Friday, August 26, 2016

For Cellists- What You Play On Matters

By Andy Fein, Luthier & Owner, Fein Violins, Ltd.

Have you ever attended a concert to hear a great cellist and wondered, "What are they playing on?" No, not the instrument, but the floor, platform, or podium beneath them. What a cellist plays on can make a huge difference in how the cello sounds. It's more than just finding a nice spot to jab your endpin.

Cellist Sol Gobetta on a podium higher than the conductor's
If you're a cellist, you know there are a few basic technical problems to solve with every practice session and performance. Without the right equipment, this can be a struggle. You have to set your endpin into something so that your cello is the right height, the right angle, and doesn't slide out from under you, AND you have to find a chair that's both comfortable and forward sloping.  Of all instrumentalists, cellists are prone to the highest rate of back injury due to improper posture. That's why I recommend our Cello Chairs!
Harp Cello Chair

Con Brio Cello Chair
Our folding Cello Chairs are lightweight enough to take with you, and have adjustable back legs to provide the correct lift and forward angle that Janet Horvath recommends in her book 'Playing Less Hurt'. With your own folding chair, once you're at the performance venue you'll have one variable covered. The folding Cello Chairs are made of wood with a cushioned, black vinyl seat, and they look classy on stage. It's a secure feeling to perform on the same chair that you practice on. Conversely, if you have an uncomfortable chair that's the wrong height and/or backward leaning, I don't think there are enough beta blockers on the planet to make you comfortable. I jest, but you get the idea.

Now..... what should you jab that very sharp endpin into? If the stage is made of wood, and the stage manager doesn't throw a fit, stab it in anywhere you like. But most stage managers are not so accommodating, especially after several dozen cellists before you have pockmarked the stage. So, at the very least, you'll need a suitable endpin anchor.

Unfortunately, most of the cheap plastic/metal/rubber endpin anchors available on the market today dull the sound of your cello - the exact opposite of what you want. An easy fix is one particular endpin anchor we've discovered - the Artino Endpin Anchor. It's made of wood, it's very secure, and it's probably the cheapest thing you can do to improve the sound of your cello.  I highly recommend it.

Artino Endpin Anchor










If the stage you're playing on is not wood but linoleum or some type of stone, then definitely use the Artino Endpin Anchor! A linoleum or tile floor will deaden the sound of your cello, while a stone or marble floor will reflect so much cold sound, that you'll feel like you're playing in an echo chamber.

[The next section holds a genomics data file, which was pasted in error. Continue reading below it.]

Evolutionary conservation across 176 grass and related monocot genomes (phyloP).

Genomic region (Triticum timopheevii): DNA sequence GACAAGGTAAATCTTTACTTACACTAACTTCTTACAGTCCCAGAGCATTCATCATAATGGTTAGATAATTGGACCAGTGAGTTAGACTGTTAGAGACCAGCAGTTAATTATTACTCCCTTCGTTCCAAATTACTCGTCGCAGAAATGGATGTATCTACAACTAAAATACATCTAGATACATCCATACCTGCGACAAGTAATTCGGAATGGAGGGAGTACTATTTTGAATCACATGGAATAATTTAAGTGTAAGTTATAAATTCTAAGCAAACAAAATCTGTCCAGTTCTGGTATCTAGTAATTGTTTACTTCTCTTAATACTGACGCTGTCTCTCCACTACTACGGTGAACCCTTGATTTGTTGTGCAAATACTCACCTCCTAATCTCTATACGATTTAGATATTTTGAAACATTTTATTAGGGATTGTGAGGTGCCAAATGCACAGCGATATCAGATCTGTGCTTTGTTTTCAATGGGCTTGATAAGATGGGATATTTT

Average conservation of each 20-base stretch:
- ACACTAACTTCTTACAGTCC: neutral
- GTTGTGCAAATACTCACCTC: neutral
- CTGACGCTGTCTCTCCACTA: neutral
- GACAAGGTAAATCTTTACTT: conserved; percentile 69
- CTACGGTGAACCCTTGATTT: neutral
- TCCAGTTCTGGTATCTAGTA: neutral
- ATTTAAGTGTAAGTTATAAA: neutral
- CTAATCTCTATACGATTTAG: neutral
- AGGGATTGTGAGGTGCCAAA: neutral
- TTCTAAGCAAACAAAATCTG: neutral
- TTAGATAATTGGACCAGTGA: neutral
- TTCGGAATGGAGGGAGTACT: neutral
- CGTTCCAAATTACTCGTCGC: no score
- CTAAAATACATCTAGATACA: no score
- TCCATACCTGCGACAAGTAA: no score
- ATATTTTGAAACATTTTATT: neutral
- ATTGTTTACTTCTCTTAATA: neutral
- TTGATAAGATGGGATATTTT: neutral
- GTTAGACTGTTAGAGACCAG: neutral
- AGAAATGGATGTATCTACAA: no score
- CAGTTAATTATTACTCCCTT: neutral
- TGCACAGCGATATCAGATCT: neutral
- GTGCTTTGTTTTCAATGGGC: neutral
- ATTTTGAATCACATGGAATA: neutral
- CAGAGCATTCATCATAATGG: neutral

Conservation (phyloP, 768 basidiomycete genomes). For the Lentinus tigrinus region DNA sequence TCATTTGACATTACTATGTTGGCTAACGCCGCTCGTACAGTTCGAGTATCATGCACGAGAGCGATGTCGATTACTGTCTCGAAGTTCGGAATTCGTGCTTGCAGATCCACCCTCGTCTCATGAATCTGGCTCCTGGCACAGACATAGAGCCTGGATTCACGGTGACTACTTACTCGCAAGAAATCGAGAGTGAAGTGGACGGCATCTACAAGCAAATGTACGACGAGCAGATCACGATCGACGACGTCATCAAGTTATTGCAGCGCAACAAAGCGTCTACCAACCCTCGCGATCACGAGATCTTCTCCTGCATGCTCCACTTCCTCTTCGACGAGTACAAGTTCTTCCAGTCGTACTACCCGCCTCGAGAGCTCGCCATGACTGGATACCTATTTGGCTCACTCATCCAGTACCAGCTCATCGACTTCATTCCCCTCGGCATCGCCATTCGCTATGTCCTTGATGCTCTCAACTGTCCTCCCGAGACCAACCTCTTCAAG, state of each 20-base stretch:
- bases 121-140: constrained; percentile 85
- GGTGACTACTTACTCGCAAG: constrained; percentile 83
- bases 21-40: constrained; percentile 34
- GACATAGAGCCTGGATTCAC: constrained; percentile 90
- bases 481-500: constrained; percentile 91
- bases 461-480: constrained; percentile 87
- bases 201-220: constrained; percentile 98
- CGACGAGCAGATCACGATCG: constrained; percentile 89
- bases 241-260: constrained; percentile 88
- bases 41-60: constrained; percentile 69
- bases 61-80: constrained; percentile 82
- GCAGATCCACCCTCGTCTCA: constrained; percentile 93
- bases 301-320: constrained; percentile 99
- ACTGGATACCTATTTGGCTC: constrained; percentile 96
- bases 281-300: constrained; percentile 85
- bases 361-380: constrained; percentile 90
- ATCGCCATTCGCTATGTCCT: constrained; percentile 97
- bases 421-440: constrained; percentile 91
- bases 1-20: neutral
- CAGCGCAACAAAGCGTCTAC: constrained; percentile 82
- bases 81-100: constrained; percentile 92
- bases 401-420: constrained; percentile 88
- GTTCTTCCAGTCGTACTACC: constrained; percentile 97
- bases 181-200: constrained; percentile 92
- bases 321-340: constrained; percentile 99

And, if for some crazy twist of logic or budget the stage is carpeted, use a performance platform, an Artino endpin anchor, and anything else to enhance the resonance. It's really just best to avoid a carpeted stage. In the best design of concert halls, the stage is considered as a musical instrument itself and usually made of wood.



If you're the honored cello soloist and you get to sit in front of the orchestra or piano, then by all means insist on sitting where you feel best and put your cello endpin in anywhere you like. If the stage manager throws a fit, ask for a cello soloist's platform or performer's platform.

Watch cellist Han Na Chang performing on top of a cello soloist's performance platform.

Cellist's Performance platform from Kolberg in Germany
There are a few variations of a cello soloist's platform on the market. Unfortunately they're all fairly expensive and not very portable. But a good quality concert hall should provide one for you. Or have one made. But make sure the platform has some airspace between itself and the stage and a few sound holes on the part you'll be sitting on. There's at least one reported case of a cello soloist's platform EXPLODING!
Performance platforms of varying heights from resopod.com

Watch this great video by Zuill Bailey, talking about the Dvorak's Cello Concerto - note the platform he's playing on as soloist.


Generally, look for a performance platform that has a hardwood top. Maple would be best, but oak, beech, and other hardwoods work well also. A hardwood laminate works fine too and is considerably less expensive. It wouldn't be too difficult to make one, either.
A folding performance platform from celloshop.com

By the way, if the tip of your endpin is dull and won't stick into the floor - Sharpen It! A standard metal file (called a 'mill bastard') of a medium fine cut will work. Or, ask your local violin shop to sharpen it. With some endpins, you can unscrew the tip and replace it with a sharper tip.

As a cello performer, be picky. You want to play your best and give your best to your audience. Make sure your accessories, performance chair, and the stage are up to your standards.

A few places where you can purchase a cello soloist's performance platform-
Resopod
Kolberg Germany
Celloshop.com
Wenger- Their conductor platform can double as a cello platform. Good source for a heavy duty cello chair too.
Resonanzio
Happy cellists playing on Resonanzio cello platforms

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